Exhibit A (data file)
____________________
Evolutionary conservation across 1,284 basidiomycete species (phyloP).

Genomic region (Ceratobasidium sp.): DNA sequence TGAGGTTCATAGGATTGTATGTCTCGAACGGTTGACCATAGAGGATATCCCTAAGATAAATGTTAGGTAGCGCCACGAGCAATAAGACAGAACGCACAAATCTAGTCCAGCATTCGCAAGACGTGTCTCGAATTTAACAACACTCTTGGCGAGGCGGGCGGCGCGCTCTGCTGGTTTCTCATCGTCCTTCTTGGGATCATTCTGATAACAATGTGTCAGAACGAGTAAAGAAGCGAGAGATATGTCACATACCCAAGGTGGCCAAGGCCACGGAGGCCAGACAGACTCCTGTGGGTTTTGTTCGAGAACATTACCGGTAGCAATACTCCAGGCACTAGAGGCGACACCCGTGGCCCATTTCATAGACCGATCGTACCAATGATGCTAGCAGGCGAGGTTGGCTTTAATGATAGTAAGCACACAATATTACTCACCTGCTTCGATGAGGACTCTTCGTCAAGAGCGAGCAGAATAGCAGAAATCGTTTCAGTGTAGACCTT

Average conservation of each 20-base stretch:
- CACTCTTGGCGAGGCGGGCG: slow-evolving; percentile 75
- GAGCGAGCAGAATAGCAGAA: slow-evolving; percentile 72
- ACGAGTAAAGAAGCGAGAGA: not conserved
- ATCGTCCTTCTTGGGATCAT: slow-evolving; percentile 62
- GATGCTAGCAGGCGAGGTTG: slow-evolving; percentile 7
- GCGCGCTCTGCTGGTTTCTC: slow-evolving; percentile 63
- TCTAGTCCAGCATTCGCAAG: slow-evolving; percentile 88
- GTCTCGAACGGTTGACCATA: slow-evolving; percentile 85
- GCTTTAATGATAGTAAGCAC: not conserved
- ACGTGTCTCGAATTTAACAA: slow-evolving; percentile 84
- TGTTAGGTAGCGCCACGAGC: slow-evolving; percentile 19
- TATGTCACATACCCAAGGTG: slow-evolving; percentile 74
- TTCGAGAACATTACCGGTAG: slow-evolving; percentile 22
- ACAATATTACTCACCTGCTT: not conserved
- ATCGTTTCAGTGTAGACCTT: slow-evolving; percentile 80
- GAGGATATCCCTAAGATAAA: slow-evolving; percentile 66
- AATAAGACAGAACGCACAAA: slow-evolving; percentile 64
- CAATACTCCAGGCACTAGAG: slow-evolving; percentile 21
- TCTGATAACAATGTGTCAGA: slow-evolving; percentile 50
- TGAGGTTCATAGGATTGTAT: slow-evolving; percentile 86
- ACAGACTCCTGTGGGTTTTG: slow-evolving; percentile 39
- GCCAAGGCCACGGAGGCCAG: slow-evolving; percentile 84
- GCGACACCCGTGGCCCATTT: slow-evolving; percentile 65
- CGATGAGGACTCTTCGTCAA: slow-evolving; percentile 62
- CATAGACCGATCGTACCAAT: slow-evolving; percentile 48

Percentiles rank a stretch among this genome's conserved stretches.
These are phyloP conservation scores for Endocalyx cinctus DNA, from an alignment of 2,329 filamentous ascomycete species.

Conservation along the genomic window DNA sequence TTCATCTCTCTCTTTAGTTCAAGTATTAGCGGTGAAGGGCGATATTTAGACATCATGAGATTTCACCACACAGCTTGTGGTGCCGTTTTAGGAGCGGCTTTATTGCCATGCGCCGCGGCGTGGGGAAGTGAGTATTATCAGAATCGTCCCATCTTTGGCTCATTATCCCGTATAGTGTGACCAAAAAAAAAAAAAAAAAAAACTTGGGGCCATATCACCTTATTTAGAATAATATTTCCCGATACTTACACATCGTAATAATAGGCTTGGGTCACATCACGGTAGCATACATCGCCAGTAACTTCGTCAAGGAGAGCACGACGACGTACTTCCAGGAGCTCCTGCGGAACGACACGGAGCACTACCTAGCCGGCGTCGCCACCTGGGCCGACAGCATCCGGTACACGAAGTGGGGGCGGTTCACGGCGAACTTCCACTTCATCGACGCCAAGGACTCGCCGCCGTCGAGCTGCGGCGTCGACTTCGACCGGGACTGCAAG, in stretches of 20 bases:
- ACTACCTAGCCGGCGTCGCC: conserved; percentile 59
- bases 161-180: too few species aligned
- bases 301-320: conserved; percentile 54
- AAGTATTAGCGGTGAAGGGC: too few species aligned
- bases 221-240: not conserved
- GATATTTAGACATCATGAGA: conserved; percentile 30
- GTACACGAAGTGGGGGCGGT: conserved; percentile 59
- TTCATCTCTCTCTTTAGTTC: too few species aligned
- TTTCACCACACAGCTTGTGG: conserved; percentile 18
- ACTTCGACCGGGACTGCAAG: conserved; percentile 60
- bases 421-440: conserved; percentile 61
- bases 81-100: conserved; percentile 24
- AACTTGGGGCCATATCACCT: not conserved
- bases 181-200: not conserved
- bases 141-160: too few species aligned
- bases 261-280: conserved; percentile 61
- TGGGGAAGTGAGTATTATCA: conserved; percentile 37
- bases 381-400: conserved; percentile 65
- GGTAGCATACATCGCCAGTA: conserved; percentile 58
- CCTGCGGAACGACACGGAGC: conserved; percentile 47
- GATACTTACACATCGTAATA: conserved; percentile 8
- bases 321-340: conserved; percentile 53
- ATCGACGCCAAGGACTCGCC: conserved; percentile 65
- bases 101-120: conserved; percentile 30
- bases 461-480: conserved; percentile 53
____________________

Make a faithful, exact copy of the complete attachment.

Evolutionary conservation across 1,284 basidiomycete species (phyloP).

Genomic region (Ceratobasidium sp.): DNA sequence TGAGGTTCATAGGATTGTATGTCTCGAACGGTTGACCATAGAGGATATCCCTAAGATAAATGTTAGGTAGCGCCACGAGCAATAAGACAGAACGCACAAATCTAGTCCAGCATTCGCAAGACGTGTCTCGAATTTAACAACACTCTTGGCGAGGCGGGCGGCGCGCTCTGCTGGTTTCTCATCGTCCTTCTTGGGATCATTCTGATAACAATGTGTCAGAACGAGTAAAGAAGCGAGAGATATGTCACATACCCAAGGTGGCCAAGGCCACGGAGGCCAGACAGACTCCTGTGGGTTTTGTTCGAGAACATTACCGGTAGCAATACTCCAGGCACTAGAGGCGACACCCGTGGCCCATTTCATAGACCGATCGTACCAATGATGCTAGCAGGCGAGGTTGGCTTTAATGATAGTAAGCACACAATATTACTCACCTGCTTCGATGAGGACTCTTCGTCAAGAGCGAGCAGAATAGCAGAAATCGTTTCAGTGTAGACCTT

Average conservation of each 20-base stretch:
- CACTCTTGGCGAGGCGGGCG: slow-evolving; percentile 75
- GAGCGAGCAGAATAGCAGAA: slow-evolving; percentile 72
- ACGAGTAAAGAAGCGAGAGA: not conserved
- ATCGTCCTTCTTGGGATCAT: slow-evolving; percentile 62
- GATGCTAGCAGGCGAGGTTG: slow-evolving; percentile 7
- GCGCGCTCTGCTGGTTTCTC: slow-evolving; percentile 63
- TCTAGTCCAGCATTCGCAAG: slow-evolving; percentile 88
- GTCTCGAACGGTTGACCATA: slow-evolving; percentile 85
- GCTTTAATGATAGTAAGCAC: not conserved
- ACGTGTCTCGAATTTAACAA: slow-evolving; percentile 84
- TGTTAGGTAGCGCCACGAGC: slow-evolving; percentile 19
- TATGTCACATACCCAAGGTG: slow-evolving; percentile 74
- TTCGAGAACATTACCGGTAG: slow-evolving; percentile 22
- ACAATATTACTCACCTGCTT: not conserved
- ATCGTTTCAGTGTAGACCTT: slow-evolving; percentile 80
- GAGGATATCCCTAAGATAAA: slow-evolving; percentile 66
- AATAAGACAGAACGCACAAA: slow-evolving; percentile 64
- CAATACTCCAGGCACTAGAG: slow-evolving; percentile 21
- TCTGATAACAATGTGTCAGA: slow-evolving; percentile 50
- TGAGGTTCATAGGATTGTAT: slow-evolving; percentile 86
- ACAGACTCCTGTGGGTTTTG: slow-evolving; percentile 39
- GCCAAGGCCACGGAGGCCAG: slow-evolving; percentile 84
- GCGACACCCGTGGCCCATTT: slow-evolving; percentile 65
- CGATGAGGACTCTTCGTCAA: slow-evolving; percentile 62
- CATAGACCGATCGTACCAAT: slow-evolving; percentile 48

Percentiles rank a stretch among this genome's conserved stretches.
These are phyloP conservation scores for Endocalyx cinctus DNA, from an alignment of 2,329 filamentous ascomycete species.

Conservation along the genomic window DNA sequence TTCATCTCTCTCTTTAGTTCAAGTATTAGCGGTGAAGGGCGATATTTAGACATCATGAGATTTCACCACACAGCTTGTGGTGCCGTTTTAGGAGCGGCTTTATTGCCATGCGCCGCGGCGTGGGGAAGTGAGTATTATCAGAATCGTCCCATCTTTGGCTCATTATCCCGTATAGTGTGACCAAAAAAAAAAAAAAAAAAAACTTGGGGCCATATCACCTTATTTAGAATAATATTTCCCGATACTTACACATCGTAATAATAGGCTTGGGTCACATCACGGTAGCATACATCGCCAGTAACTTCGTCAAGGAGAGCACGACGACGTACTTCCAGGAGCTCCTGCGGAACGACACGGAGCACTACCTAGCCGGCGTCGCCACCTGGGCCGACAGCATCCGGTACACGAAGTGGGGGCGGTTCACGGCGAACTTCCACTTCATCGACGCCAAGGACTCGCCGCCGTCGAGCTGCGGCGTCGACTTCGACCGGGACTGCAAG, in stretches of 20 bases:
- ACTACCTAGCCGGCGTCGCC: conserved; percentile 59
- bases 161-180: too few species aligned
- bases 301-320: conserved; percentile 54
- AAGTATTAGCGGTGAAGGGC: too few species aligned
- bases 221-240: not conserved
- GATATTTAGACATCATGAGA: conserved; percentile 30
- GTACACGAAGTGGGGGCGGT: conserved; percentile 59
- TTCATCTCTCTCTTTAGTTC: too few species aligned
- TTTCACCACACAGCTTGTGG: conserved; percentile 18
- ACTTCGACCGGGACTGCAAG: conserved; percentile 60
- bases 421-440: conserved; percentile 61
- bases 81-100: conserved; percentile 24
- AACTTGGGGCCATATCACCT: not conserved
- bases 181-200: not conserved
- bases 141-160: too few species aligned
- bases 261-280: conserved; percentile 61
- TGGGGAAGTGAGTATTATCA: conserved; percentile 37
- bases 381-400: conserved; percentile 65
- GGTAGCATACATCGCCAGTA: conserved; percentile 58
- CCTGCGGAACGACACGGAGC: conserved; percentile 47
- GATACTTACACATCGTAATA: conserved; percentile 8
- bases 321-340: conserved; percentile 53
- ATCGACGCCAAGGACTCGCC: conserved; percentile 65
- bases 101-120: conserved; percentile 30
- bases 461-480: conserved; percentile 53